suzanne fisherSuzanne Woods Fisher is the bestselling, award-winning author of ‘The Stoney Ridge Seasons’ series and ‘The Lancaster County Secrets’ series, as well as nonfiction books about the Amish, including Amish Peace. She has a free downloadable app, Amish Wisdom, that delivers a daily Amish proverb to your phone. Suzanne lives with her family in the San Francisco Bay Area but can be found on-line at www.suzannewoodsfisher.com. She loves to connect with readers!

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6 Responses to An Unexpected Gift from Alzheimer’s

  1. Dana McNeely says:

    Suzanne, this post touched me in an uplifting way. My dad is suffering from symptoms of aging, although there’s been no formal diagnosis of Alzheimer’s. Visits with him are, as you said, sad, funny, poignant. Sometimes I feel like the first-time mother of a newborn – unable to cope with all the challenges coming at me for the first time – and where’s the user’s manual? I’ve written very little about it, it seems too hard to relive again. But I think I’ll start.

  2. Suzanne, what a beautiful story that reveals how God works in our lives, even through sad, difficult times.

    My mother passed away from Alzheimer’s in 2005, one year after being diagnosed. During that year she couldn’t recognize my father and that tore him apart. But a month before she died, she was hospitalized with pneumonia and unresponsive. One night as I sat with her, she sat straight up, and recited her full name and address. The next day she got to come home. Though she spent her last three weeks in bed, she was home and she knew my dad. It was such a blessing to him – a gift from God I believe, before He called her to her eternal home.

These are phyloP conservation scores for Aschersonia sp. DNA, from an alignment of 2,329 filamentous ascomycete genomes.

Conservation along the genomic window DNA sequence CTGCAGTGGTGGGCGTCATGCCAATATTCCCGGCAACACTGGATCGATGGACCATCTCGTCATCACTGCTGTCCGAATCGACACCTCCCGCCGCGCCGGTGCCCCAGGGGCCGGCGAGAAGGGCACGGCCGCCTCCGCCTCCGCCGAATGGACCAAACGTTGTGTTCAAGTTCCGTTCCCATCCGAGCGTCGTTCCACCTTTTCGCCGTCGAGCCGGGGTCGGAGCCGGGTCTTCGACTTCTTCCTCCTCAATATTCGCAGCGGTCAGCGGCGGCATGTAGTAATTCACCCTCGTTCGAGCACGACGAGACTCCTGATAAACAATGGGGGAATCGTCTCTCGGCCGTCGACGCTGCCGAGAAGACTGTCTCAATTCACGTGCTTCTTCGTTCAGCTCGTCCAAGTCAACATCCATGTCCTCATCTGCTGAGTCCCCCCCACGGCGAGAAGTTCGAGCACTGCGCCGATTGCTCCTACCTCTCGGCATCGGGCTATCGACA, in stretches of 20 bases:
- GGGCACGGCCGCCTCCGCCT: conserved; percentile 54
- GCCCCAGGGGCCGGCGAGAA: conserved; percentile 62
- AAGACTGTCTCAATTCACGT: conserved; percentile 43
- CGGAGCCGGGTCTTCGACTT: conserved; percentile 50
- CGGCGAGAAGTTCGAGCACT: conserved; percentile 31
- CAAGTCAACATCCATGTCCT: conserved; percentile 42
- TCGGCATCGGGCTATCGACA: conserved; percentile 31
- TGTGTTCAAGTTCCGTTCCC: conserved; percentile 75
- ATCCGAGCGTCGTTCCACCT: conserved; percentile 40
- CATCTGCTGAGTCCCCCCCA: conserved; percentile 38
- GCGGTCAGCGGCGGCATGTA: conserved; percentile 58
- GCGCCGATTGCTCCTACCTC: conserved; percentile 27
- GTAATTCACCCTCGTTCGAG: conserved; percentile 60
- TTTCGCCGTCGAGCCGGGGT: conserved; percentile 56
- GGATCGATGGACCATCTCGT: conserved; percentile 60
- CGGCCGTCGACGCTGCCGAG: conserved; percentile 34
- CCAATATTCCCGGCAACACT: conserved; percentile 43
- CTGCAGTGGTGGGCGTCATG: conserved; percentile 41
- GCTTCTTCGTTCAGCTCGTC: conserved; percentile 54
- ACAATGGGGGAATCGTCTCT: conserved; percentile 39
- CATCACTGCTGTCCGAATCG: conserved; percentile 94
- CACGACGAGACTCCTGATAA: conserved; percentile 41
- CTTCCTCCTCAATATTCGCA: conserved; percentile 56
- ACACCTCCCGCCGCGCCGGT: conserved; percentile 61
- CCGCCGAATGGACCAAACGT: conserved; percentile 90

3. Oh Suzanne, you know how very much this speaks to me. How well I remember your Conversations with Dad. Still on my own journey with my sister and holding on to the promise of heaven!

    Much love!

  4. Liz Vander Lee says:

    Suzanne, I now realize why your books speak so strongly to me – you have embraced the many challenges sent to you by the Lord, and you dare to be open and to LOVE when it costs so much. Your dad, your raising puppies for others, even “just” motherhood itself – you are such an encouragement to me. Thanks for this post.

  5. I wish I had known about your blog then. I lost my dad to Alzheimer’s a year and a half ago. He was a brilliant man, a veterinarian. He did all the surgery for his clinic, did research for Hershey Med. Center and University of Penn in Philly, worked on the Barnum and Bailey Circus animals, etc. Sad thing — he realized what was happening to him before he couldn’t realize any more. It was heartbreaking for me because I was always a daddy’s girl, but I lived 250 miles away so when I saw him, the changes were really noticeable. To this day, my heart aches when I think of him — I still miss him so. I didn’t know anyone else at the time who had experienced it. I felt so alone, and even though it’s been a long time — I still feel very alone when I think of his decline and death!

  6. Chris Meyer says:

    Such a sad disease but I also try to find humor in my day with Granny.
    I’m sorry for your friend’s daughter. It is so hard to see folks get the young onset AD. And if they have children there is a 50/50 chance they will pass it on to their child. I’ll keep her in my prayers also.